It was the summer of 1983. I was back in England after six months backpacking around India when a friend invited me to sail with her family in the Netherlands and Belgium, then back to England across the channel.
What an adventure! This was a flashback to an Arthur Ransome book – We Didn’t Mean to Go to Sea - where the kids from Swallows and Amazons unwittingly cross the channel in their little dingy. Instead, we were in a 16-metre yacht with four berths, a galley and shower room: much swisher.
Katrina was my age and we were close, affectionate, casually attracted. We kissed when nobody was looking. The invitation onto her family boat was unexpected and mildly electrifying. I remember stepping back in amazement when she asked me. Did she want to take things to another stage? Well maybe, but there would be no privacy on this little boat. Her Dad wanted help crewing, so that was the main excitement. A night-time Channel crossing, like Dunkirk without the Nazis.
She and I took a ferry over to Holland to join her father and brother: they’d sailed across a few days earlier. Boarding the yacht was an immediate shock: her father, a quiet, mild mannered farmer on land, became a wild, hard-drinking, sweary pirate on sea. He would light a big cigar before jumping on a windsurfer and rip away across the Dutch lakes, swig tumblers of scotch after supper and curse the government or the media or his least favourite sports teams. He was hysterical and much more fun than back home, the domain of his wife.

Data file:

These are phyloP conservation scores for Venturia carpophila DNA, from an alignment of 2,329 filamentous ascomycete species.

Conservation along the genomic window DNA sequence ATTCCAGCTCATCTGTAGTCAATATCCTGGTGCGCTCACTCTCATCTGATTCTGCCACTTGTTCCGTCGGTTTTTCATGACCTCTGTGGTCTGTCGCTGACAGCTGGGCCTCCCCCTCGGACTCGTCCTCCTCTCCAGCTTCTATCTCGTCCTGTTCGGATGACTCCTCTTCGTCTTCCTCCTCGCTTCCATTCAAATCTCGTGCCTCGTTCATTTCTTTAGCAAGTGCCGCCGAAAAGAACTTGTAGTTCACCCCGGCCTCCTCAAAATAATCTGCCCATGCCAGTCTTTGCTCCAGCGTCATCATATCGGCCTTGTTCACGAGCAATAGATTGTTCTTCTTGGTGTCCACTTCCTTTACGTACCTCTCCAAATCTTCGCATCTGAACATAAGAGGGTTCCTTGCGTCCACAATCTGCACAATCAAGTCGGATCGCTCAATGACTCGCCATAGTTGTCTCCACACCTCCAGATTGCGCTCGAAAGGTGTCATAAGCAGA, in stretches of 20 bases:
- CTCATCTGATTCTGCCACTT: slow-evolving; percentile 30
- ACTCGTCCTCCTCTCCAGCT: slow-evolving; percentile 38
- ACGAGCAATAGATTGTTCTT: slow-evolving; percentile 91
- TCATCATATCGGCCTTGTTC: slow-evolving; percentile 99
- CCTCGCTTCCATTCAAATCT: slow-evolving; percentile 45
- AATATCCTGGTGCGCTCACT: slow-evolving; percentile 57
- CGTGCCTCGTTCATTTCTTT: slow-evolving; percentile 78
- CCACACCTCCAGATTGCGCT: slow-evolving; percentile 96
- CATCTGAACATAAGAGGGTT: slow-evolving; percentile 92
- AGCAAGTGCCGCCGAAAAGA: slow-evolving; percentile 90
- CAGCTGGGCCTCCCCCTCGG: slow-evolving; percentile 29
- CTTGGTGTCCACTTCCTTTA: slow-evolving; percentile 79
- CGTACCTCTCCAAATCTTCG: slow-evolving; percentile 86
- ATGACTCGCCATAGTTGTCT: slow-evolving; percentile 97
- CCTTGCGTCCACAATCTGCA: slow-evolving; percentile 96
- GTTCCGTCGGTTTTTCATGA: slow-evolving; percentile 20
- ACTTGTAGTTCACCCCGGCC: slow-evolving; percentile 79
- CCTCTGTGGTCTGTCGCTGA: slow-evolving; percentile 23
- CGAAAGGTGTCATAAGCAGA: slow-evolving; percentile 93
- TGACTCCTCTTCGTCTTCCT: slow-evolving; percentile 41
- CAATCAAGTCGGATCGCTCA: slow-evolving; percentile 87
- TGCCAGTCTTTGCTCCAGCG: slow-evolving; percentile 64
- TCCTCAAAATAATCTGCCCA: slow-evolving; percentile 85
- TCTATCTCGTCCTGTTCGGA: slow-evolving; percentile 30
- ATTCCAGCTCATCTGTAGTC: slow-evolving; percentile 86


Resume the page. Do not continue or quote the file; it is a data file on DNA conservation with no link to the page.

His son Chris was also fun and naughty. We would share a joint when safely downwind of his Dad and sister, as the sun set on Ijsselmeer, with the yacht moored for the night.
On Holland’s inland waters, the sailing was gentle, even pedestrian. After each day’s sailing we’d moor at a harbour and chat to other sailors. On two of the nights we shared a meal with another crew, unremarkable except for one of these guys spending both evenings staring at me, his eyes droopy with lust. Disconcerting for me and an outrage to the pirate captain when I quietly pointed it out.
After idling through locks and past windmills for a few days, we headed south to Antwerp before our crossing. That afternoon, we ate at a restaurant by the harbour and I ordered a huge plate of mussels with fries – the Belgian national dish. Chris and his Dad kept well away from them, wary of the upcoming sea voyage. I pressed on regardless, telling them I’d be just fine.
Sure enough, a couple of hours into the trip, as the waves mounted and the yacht pitched, I began to feel queasy. After releasing the mussels I’d eaten back into the North Sea, the captain ordered me back to my bunk. That was the end of my crewing experience and a sobering lesson for future sailing expeditions. No more kisses from Katrina, either.